New study published in reputable journal finds that Monsanto’s global weedkiller harms honey bees. The paper ‘Glyphosate perturbs the gut microbiota of honey bees’ reports that bees fed glyphosate at concentrations chosen to mimic environmental levels lose beneficial gut bacteria, which then leaves them vulnerable to deadly infections. Glyphosate, arguably the world’s most hated chemical which is currently being blamed for just about every ailment known to man is now facing fresh demands for a ban based on this new research. The only problem is that this new study is fundamentally flawed and fails to even address whether changes observed in the bees gut microbiome play any part in its health or that glyphosate is responsible for anything at all. What’s worse it that it will most likely take time and attention away from the real causes of the declining bee (and other pollinators) population and create a scapegoat for self-righteous zealots, and those looking to push their agenda.
Glyphosate is the active ingredient found in a range of broad-spectrum herbicide, including Monsanto’s RoundUp. The molecule kills plants by inhibiting an enzyme used in the synthesis of the aromatic amino acids phenylalanine, tyrosine, and tryptophan. The plant is then unable to produce proteins essential to growth and within several days the leaves begin to turn yellow and the plant dies. The enzyme it inhibits (EPSPS) is only found in plants and some microorganisms, and not in animals. Therefore, the herbicide should have a very low toxicity to honey bees and other pollinators.
Pollinators are critical for both ecosystem function and crop production and have a estimated economic value of £130 billion globally. Here in the UK we have over 1500 species of pollinators including hover-flies, wasps, flies, beetles, butterflies, moths, and bees all of which contribute between £430 – £603 million to the UK economy every year. Out of the 250 species of bee in the UK 224 are solitary bee species, 25 are species of bumble bee, and only 1 is a honey bee.
Bees and other pollinating insects are generally declining in number, with parallel declines in the plants that rely upon them, however these declines are not universal. Some are threatened whilst others are extending their ranges. In recent years a lot of energy has been focused solely on the global number of honey bees (Apis mellifera) with good reason. They are responsible for pollinating 70 of the 100 crop species that provide 90% of our food and, therefore, have a huge economic value. The humble honey bee has since become the cute symbol for some environmental groups of the natural world fighting for its survival, which makes sense in places like the UK where the bee is native, but not so much for North America.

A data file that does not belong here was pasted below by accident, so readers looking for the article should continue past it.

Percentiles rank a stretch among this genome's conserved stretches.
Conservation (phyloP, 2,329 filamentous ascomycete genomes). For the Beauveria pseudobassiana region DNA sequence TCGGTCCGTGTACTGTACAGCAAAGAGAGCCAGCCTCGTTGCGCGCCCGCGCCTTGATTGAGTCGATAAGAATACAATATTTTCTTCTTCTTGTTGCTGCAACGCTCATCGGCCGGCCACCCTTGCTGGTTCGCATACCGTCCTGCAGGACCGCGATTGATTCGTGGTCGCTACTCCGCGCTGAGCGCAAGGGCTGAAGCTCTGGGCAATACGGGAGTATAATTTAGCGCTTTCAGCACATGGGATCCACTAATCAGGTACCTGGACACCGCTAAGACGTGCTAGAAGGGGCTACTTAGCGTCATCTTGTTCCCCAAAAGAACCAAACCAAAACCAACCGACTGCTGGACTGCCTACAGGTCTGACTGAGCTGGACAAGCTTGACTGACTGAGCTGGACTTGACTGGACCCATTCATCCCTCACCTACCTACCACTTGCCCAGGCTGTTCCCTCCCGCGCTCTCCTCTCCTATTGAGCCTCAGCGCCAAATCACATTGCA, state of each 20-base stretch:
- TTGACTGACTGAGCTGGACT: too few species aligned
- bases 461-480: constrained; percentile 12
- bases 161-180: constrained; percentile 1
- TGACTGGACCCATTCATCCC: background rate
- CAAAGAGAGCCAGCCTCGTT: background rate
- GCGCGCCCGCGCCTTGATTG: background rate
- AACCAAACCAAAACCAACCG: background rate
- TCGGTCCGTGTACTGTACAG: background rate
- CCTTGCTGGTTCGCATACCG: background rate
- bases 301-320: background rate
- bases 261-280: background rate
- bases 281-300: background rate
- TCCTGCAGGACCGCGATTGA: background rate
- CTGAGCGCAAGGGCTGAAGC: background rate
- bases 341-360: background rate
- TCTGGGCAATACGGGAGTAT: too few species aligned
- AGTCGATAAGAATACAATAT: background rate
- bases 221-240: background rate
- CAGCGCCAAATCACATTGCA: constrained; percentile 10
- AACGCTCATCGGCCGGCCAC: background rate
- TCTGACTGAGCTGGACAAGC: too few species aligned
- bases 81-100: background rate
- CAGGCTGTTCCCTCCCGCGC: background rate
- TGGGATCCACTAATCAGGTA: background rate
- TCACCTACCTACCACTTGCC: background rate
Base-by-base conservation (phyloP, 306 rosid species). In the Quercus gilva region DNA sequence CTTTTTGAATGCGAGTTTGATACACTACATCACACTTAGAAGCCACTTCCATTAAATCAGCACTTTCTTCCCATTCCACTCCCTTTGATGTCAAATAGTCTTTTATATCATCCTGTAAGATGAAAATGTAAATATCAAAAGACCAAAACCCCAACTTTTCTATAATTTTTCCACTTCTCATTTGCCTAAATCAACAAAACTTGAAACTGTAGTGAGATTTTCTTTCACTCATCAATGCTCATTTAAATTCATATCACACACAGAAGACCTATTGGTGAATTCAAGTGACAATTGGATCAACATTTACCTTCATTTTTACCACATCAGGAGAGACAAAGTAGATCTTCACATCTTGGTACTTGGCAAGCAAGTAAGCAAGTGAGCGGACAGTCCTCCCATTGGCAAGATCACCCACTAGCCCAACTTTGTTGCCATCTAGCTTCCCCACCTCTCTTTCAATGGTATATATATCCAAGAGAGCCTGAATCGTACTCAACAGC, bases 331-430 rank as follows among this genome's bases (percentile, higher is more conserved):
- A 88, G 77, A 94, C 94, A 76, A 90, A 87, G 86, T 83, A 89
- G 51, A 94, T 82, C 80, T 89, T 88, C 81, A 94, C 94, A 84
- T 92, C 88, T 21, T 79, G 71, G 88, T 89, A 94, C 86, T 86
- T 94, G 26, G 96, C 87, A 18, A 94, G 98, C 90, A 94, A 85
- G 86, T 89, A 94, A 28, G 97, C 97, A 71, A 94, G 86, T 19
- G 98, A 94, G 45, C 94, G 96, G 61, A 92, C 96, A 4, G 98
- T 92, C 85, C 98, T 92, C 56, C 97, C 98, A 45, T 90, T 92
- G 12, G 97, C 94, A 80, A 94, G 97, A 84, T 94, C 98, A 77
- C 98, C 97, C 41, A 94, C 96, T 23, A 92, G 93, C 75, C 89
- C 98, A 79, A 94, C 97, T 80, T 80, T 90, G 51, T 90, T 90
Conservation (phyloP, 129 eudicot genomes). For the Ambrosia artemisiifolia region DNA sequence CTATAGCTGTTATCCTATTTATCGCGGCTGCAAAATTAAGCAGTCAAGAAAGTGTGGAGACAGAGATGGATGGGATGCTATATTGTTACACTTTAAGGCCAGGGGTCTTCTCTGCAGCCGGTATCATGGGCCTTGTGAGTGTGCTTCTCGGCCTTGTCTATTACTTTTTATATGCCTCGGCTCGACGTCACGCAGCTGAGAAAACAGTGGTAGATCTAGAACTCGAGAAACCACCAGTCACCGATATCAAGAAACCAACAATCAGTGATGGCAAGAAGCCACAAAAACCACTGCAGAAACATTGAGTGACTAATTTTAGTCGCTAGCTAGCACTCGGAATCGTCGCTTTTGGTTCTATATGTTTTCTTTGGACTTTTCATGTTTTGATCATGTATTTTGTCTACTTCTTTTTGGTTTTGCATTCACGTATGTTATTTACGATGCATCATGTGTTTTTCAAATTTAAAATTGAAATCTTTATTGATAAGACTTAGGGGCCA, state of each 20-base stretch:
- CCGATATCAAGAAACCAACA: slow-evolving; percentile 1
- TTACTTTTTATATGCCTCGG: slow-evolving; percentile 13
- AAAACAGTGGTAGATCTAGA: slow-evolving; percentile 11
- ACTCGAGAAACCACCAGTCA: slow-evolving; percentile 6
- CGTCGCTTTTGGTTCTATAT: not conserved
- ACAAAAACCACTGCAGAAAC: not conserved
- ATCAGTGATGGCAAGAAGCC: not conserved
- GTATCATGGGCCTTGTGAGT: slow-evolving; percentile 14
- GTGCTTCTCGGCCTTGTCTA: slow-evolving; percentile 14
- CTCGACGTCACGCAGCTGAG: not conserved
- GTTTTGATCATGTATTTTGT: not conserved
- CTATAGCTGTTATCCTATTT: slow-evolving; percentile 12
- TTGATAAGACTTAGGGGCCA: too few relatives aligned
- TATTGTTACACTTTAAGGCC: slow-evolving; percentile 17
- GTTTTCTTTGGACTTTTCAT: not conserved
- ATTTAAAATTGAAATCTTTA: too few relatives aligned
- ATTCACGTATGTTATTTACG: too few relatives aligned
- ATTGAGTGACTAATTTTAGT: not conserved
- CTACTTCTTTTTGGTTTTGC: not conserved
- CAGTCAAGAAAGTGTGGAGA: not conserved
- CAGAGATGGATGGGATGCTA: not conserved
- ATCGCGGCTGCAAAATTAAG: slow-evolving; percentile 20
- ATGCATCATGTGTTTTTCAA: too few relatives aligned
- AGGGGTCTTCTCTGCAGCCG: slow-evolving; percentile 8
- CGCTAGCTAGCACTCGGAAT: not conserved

Honey bees were first introduced in North America in the 17th Century with the arrival of European settlers. They are, depending on how you look at them, either an invasive exotic species, or someones property, like livestock. They are bred by beekeepers for their honey and shipped around the continent to pollinate crops. This does not make their reported decline any less worrying or unworthy of investigation, it just means that their decline in North America is a agricultural/corporate issues rather then an environmental one as it is in the UK. I feel I need to stress here I am exclusively talking about Apis mellifera and not any other bee or pollinator species.
Honey bees in recent years have been facing health challenges and in the UK their numbers have been on the decline for over 50 years. Because they play such a vital part in food production, potential causes of their decline have been extensively investigated. A number of factors – such as disease, parasites, loss of habitat, climate change, and pesticides – are thought to have contributed, but no single one seems to be solely responsible. Glyphosate, the world’s most used herbicide has been thoroughly investigated and shown, time and time again, to have a very low toxicity to honey bees. This is why this new study, claiming to show a glyphosate induced change in honey bee gut microbiome, has garnered a lot of attention – because it contradicts everything we know so far.
The new study, which claims to show that relative and absolute abundances of dominate gut microbiota species are decreased in bees exposed to glyphosate, almost immediately lost my respect when it referenced research from a questionable paper. It said that “some evidence suggests that glyphosate affects non-target organisms, for example, changing the behaviour of honey bees” and quotes ‘Effects of sublethal doses of glyphosate on honeybee navigation’. This paper reports that bees fed a sucrose solution contaminated with glyphosate took a longer time to fly home. However, in reality, it did nothing of the sort. There sample size was too small, with some groups containing only one bee, they lost a quarter of their bees, they did not account for confounding factors, they found that bees fed the highest concentration of glyphosate were actually the fastest, and they only conducted two flights, yet proclaimed to show “long-term consequences” for bee learning following glyphosate exposure. For more information Iida Ruishalme wrote a fantastic blog post on the subject, which I highly recommend. I know it might seem like I am going off on a tangent here, but in my experience, I have found that papers that reference garbage studies are often garbage themselves.